• Advertisement

Trees

Do you like to grow plants and trees? Share your experience with photos, videos, ask for help and get advices, recommendations and opinions from other Green World lovers...

Del.icio.us Digg FURL FaceBook Stumble Upon Reddit Google Bookmarks Squidoo Technorati Yahoo My Web

Trees

Postby nasis » Thu Feb 07, 2008 6:17 pm

Image
(The coniferous Coast Redwood is the tallest tree species on earth)

A tree is a perennial woody plant. It is most often defined as a woody plant that has secondary branches supported clear of the ground on a single main stem or trunk with clear apical dominance. A minimum height specification at maturity is cited by some authors, varying from 3 m to 6 m; some authors set a minimum of 10 cm trunk diameter (30 cm girth). Woody plants that do not meet these definitions by having multiple stems and/or small size, are called shrubs. Compared with most other plants, trees are long-lived, some of them getting to be several thousand years old and growing to up to 115 m (375 ft) high.

Trees are an important component of the natural landscape because of their prevention of erosion and the provision of a specific weather-sheltered ecosystem in and under their foliage. Trees have also been found to play an important role in producing oxygen and reducing carbon dioxide in the atmosphere, as well as moderating ground temperatures. They are also significant elements in landscaping and agriculture, both for their aesthetic appeal and their orchard crops (such as apples). Wood from trees is a common building material. Trees also play an intimate role in many of the world's mythologies (see trees in mythology).
A tree is a plant form that occurs in many different orders and families of plants. Trees show a wide variety of growth forms, leaf type and shape, bark characteristics, and reproductive organs.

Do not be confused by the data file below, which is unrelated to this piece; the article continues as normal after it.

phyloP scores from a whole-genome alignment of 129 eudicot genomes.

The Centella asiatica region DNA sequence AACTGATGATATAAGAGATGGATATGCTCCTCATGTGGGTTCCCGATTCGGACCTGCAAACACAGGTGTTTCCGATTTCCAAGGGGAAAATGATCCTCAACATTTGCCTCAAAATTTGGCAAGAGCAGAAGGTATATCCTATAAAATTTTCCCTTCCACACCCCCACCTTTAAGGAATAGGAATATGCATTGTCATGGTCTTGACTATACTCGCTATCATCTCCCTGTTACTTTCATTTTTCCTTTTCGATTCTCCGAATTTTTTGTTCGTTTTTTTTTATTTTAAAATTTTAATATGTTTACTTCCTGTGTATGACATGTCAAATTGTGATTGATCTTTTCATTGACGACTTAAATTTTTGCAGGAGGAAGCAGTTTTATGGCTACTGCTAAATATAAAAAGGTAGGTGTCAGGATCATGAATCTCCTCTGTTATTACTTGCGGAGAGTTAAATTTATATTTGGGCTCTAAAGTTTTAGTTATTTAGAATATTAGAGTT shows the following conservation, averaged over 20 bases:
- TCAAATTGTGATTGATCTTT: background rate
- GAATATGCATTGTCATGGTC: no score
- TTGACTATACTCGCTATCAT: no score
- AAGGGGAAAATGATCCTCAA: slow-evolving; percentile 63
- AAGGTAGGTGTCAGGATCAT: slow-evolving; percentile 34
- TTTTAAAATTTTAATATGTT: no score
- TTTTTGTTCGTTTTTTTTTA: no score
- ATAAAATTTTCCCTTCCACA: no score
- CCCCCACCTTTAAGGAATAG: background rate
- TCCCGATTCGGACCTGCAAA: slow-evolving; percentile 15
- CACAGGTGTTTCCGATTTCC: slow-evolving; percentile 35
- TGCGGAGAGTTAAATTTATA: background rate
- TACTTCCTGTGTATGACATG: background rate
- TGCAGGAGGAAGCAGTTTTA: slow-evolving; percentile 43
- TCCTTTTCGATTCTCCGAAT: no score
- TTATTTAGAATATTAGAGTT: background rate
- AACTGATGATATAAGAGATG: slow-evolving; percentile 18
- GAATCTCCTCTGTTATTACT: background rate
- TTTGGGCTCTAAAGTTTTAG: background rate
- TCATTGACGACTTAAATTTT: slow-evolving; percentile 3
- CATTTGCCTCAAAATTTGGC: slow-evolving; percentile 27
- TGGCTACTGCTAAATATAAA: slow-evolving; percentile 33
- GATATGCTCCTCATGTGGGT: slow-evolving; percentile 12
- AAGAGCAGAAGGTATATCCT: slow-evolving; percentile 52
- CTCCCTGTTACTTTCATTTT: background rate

The earliest trees were tree ferns and horsetails, which grew in vast forests in the Carboniferous Period; tree ferns still survive, but the only surviving horsetails are not of tree form. Later, in the Triassic Period, conifers, ginkgos, cycads and other gymnosperms appeared, and subsequently flowering plants in the Cretaceous Period. Most species of trees today are flowering plants (Angiosperms) and conifers. The listing below gives examples of many well-known trees and how they are typically classified.

A small group of trees growing together is called a grove or copse, and a landscape covered by a dense growth of trees is called a forest. Several biotopes are defined largely by the trees that inhabit them; examples are rainforest and taiga (see ecozones). A landscape of trees scattered or spaced across grassland (usually grazed or burned over periodically) is called a savanna. A forest of great age is called old growth forest or ancient woodland (in the UK). A young tree is called a sapling.

Full article on Wikipedia
Image
User avatar
nasis
YourWeb LIFE Administrator
YourWeb LIFE Administrator
 
Posts: 98
Joined: Sun Jan 27, 2008 10:38 am
Location: New York, NY, United States of America
Gender: None specified

Advertisement

Return to The Green World

Who is online

Users browsing this forum: No registered users and 0 guests

  • Advertisement